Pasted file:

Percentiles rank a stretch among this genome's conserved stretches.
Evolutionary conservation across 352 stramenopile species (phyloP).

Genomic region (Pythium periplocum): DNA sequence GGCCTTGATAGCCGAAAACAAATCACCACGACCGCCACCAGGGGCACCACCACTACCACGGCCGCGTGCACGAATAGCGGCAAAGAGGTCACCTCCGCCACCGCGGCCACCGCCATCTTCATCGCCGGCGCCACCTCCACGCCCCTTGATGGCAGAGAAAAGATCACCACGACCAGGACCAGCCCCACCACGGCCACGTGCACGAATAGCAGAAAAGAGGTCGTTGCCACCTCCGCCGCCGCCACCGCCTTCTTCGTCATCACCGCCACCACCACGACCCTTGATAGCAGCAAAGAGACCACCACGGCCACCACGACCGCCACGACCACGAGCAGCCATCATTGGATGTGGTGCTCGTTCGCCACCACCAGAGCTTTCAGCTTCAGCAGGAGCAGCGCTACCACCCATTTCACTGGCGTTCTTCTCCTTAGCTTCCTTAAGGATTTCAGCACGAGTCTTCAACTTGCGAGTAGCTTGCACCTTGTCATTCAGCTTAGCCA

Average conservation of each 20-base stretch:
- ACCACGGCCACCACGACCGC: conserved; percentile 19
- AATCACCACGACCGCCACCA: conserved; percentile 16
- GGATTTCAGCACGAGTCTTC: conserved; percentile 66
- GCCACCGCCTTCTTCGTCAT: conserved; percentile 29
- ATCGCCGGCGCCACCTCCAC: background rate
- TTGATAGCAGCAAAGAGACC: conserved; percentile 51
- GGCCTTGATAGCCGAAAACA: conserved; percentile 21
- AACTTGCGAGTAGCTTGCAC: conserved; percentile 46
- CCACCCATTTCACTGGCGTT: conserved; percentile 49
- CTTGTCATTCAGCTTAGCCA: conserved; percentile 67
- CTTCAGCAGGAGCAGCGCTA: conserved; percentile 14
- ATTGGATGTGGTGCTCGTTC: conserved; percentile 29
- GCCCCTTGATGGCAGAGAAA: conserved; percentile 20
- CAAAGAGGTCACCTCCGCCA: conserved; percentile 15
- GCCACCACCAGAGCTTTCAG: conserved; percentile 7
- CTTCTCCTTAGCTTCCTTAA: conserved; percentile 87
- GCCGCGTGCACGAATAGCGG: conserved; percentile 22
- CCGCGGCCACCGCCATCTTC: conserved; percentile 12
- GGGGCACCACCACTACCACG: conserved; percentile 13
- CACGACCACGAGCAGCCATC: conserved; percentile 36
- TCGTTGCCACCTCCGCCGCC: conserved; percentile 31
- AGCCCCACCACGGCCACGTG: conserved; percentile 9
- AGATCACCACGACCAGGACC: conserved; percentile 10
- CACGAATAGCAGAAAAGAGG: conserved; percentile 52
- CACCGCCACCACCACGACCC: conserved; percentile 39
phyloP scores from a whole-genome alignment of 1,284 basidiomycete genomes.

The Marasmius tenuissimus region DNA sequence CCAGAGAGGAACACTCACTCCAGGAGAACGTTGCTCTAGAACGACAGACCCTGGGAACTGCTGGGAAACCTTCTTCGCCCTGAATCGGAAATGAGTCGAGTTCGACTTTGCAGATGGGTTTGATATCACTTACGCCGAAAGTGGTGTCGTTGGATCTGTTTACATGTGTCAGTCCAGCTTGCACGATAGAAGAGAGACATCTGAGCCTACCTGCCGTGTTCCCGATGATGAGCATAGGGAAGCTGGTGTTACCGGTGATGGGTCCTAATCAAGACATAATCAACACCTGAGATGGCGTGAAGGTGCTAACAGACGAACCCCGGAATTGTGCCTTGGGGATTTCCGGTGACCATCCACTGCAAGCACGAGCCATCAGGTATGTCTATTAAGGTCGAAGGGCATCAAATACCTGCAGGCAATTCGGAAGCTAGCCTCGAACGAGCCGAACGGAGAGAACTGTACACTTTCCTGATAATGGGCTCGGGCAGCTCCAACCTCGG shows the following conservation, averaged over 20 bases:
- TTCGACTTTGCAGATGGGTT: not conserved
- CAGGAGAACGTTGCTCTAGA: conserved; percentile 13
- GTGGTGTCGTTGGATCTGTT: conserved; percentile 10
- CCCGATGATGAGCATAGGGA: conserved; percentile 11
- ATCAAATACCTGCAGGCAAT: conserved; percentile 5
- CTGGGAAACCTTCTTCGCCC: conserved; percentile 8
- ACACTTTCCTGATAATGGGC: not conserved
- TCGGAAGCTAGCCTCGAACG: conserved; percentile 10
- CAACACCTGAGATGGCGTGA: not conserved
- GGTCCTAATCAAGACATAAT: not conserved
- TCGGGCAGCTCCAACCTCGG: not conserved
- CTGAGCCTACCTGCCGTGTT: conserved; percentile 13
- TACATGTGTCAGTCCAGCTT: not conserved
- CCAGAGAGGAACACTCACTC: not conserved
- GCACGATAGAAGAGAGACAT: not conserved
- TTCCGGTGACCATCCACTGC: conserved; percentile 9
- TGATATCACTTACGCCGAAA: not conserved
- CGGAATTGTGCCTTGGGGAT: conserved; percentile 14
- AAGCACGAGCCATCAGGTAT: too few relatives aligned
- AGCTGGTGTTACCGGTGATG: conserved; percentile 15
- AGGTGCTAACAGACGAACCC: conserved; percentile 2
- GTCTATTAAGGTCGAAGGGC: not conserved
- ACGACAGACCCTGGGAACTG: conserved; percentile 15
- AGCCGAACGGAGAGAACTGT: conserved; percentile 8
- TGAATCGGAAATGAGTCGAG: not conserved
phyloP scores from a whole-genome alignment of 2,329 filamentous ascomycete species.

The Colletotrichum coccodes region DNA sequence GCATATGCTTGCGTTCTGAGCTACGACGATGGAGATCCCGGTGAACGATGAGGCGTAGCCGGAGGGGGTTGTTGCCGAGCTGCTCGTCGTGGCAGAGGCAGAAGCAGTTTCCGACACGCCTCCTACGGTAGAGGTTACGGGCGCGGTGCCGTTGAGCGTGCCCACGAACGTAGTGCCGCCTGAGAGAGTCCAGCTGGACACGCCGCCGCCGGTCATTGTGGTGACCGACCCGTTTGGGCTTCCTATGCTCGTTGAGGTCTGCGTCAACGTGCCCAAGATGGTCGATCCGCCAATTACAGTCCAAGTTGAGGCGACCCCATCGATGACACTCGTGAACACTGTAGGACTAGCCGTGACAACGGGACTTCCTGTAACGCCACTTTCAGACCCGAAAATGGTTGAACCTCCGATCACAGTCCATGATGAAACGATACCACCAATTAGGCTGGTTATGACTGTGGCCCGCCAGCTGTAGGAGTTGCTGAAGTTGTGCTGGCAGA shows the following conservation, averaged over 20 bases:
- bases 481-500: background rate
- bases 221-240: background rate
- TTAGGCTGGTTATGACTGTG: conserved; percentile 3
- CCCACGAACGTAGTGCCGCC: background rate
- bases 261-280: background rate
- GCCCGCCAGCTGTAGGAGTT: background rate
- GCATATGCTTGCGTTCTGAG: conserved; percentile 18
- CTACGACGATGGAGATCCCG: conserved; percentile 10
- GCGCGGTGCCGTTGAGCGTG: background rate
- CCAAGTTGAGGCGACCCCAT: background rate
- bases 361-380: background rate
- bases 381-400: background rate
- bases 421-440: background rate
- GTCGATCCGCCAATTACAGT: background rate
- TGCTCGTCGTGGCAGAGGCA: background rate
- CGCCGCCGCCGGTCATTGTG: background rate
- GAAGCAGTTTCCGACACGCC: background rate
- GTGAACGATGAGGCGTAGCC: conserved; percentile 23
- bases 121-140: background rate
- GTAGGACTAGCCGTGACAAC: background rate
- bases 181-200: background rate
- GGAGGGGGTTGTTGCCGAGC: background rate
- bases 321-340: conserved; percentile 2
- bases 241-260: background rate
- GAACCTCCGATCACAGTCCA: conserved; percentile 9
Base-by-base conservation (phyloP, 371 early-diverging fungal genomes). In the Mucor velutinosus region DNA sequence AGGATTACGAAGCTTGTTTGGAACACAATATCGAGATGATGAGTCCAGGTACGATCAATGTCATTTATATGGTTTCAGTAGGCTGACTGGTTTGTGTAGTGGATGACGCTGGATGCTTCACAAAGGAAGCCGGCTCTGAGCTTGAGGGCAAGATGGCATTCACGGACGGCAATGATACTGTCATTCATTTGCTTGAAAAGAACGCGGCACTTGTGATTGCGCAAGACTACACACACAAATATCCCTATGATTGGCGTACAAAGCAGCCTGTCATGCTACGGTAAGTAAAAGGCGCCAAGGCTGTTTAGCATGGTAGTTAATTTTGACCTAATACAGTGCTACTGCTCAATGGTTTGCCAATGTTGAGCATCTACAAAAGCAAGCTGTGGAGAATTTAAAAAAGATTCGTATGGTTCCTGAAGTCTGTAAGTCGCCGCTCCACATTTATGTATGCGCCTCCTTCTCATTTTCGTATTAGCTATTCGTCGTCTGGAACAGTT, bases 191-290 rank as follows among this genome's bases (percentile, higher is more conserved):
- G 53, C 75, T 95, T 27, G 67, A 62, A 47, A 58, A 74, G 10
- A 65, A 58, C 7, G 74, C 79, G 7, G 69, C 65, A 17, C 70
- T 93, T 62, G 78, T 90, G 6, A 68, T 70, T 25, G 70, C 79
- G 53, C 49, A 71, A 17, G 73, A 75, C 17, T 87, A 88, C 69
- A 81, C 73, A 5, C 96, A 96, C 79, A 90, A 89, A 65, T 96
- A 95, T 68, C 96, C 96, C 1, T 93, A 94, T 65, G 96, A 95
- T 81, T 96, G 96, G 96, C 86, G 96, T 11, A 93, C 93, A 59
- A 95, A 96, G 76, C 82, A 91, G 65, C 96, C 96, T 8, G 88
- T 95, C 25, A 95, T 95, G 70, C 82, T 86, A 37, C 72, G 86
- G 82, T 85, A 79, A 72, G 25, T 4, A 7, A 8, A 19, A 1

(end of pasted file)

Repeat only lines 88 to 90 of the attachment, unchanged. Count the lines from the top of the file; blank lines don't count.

- G 53, C 49, A 71, A 17, G 73, A 75, C 17, T 87, A 88, C 69
- A 81, C 73, A 5, C 96, A 96, C 79, A 90, A 89, A 65, T 96
- A 95, T 68, C 96, C 96, C 1, T 93, A 94, T 65, G 96, A 95